It is not every day that a company gets to make a major contribution to the safety and security of a nation. This year, thanks to Cipro, Bayer was called upon to do just that. In responding to the anthrax threat, Bayer faced one of the greatest challenges of its more than 130-year history. While Bayer received some initial criticism from its competitors and the media at the height of the anthrax panic, market research, news articles and public comments by competitors have accredited Bayer with managing the crisis responsibly, openly and courageously. In the end, the actions of Bayer have had a positive impact on the company and its reputation—both internally and externally.
Immediately following September 11th, Bayer management responded to the possibility that anthrax could be involved in the terrorist attacks by ramping up production of Cipro. After anthrax was discovered in the offices of Tom Brokaw, people learned that Bayer’s Cipro was the only FDA-approved treatment for anthrax. Practically overnight, Cipro became a household name. Americans were immediately concerned that, in a doomsday scenario, Cipro would be in short supply. This caused a major buying spree in which Americans were requesting that their physicians prescribe Cipro to “have just in case.” Due to this unexpected demand, Cipro, in some areas, became difficult for consumers to obtain, further perpetuating fears among Americans.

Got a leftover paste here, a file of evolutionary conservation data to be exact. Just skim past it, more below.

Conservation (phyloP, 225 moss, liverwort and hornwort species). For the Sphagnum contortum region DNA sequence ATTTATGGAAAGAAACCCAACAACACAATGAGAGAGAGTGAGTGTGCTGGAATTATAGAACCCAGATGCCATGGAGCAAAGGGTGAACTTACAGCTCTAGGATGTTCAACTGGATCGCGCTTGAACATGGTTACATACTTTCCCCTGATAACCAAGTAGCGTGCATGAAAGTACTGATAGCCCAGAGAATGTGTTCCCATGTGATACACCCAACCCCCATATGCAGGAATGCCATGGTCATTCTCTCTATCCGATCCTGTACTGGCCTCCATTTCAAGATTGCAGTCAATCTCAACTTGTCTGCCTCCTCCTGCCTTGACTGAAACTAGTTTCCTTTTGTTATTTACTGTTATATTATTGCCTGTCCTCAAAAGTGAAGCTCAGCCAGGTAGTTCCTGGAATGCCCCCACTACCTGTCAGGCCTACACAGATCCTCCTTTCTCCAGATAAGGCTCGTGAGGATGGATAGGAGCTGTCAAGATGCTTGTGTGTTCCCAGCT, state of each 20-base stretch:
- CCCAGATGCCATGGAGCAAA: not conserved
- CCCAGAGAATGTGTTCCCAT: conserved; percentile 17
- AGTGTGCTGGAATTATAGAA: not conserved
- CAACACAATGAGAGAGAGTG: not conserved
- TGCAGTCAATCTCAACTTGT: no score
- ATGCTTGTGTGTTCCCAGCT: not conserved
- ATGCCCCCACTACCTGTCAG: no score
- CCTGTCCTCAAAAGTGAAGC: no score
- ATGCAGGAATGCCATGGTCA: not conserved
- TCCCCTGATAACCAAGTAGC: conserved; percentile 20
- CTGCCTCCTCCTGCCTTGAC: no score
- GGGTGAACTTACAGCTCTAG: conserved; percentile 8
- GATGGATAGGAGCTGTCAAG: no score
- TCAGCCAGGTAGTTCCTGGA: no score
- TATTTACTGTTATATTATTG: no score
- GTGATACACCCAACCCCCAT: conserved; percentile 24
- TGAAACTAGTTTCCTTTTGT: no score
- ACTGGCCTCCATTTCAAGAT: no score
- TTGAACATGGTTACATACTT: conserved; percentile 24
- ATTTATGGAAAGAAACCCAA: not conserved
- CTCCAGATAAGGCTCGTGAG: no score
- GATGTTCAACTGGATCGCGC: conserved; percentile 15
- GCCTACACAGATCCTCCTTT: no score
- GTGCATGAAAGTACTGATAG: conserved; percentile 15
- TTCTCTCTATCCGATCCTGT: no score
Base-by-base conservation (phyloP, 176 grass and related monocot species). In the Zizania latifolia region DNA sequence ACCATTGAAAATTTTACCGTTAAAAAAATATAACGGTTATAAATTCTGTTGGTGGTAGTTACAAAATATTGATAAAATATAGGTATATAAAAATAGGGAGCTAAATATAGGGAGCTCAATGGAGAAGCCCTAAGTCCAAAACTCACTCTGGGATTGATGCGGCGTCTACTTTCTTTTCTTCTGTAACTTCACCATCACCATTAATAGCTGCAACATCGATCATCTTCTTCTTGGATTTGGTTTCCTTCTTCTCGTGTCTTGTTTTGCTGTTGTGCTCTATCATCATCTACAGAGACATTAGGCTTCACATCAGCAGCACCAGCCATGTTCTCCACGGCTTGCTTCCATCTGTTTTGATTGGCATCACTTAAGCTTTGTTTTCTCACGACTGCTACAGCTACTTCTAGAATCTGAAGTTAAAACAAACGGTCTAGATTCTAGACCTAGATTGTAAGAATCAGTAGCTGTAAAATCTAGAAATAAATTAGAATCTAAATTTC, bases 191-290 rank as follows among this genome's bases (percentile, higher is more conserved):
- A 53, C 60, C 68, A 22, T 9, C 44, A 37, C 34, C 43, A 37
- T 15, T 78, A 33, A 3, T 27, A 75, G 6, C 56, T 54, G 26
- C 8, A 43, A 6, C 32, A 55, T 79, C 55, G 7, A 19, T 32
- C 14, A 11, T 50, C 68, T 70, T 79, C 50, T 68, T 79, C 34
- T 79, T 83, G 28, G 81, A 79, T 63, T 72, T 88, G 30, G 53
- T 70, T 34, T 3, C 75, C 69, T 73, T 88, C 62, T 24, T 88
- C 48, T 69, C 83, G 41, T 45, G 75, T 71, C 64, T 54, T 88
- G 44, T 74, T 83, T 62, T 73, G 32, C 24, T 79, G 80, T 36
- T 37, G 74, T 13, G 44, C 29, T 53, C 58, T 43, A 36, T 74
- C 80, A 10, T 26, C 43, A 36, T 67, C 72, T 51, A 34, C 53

The insufficient supply perception was exacerbated by a lack of information from the U.S. government about exactly how much Cipro was needed or was available and a great deal of speculation by the media. Initially, the company decided to allow the government to take the lead on the issue and was trying to not be self-promotional or to inflame fears by announcing its ramp-up efforts. However, Bayer was quickly thrust into the spotlight, when Tom Brokaw held up a bottle of Cipro and stated, “In Cipro We Trust.” Meanwhile, Sen. Schumer, a long-time advocate for generics, held a press conference calling for the abrogation of Bayer’s patent. And, the Canadian government, without even placing an order for Cipro, temporarily announced it would override the Cipro patent.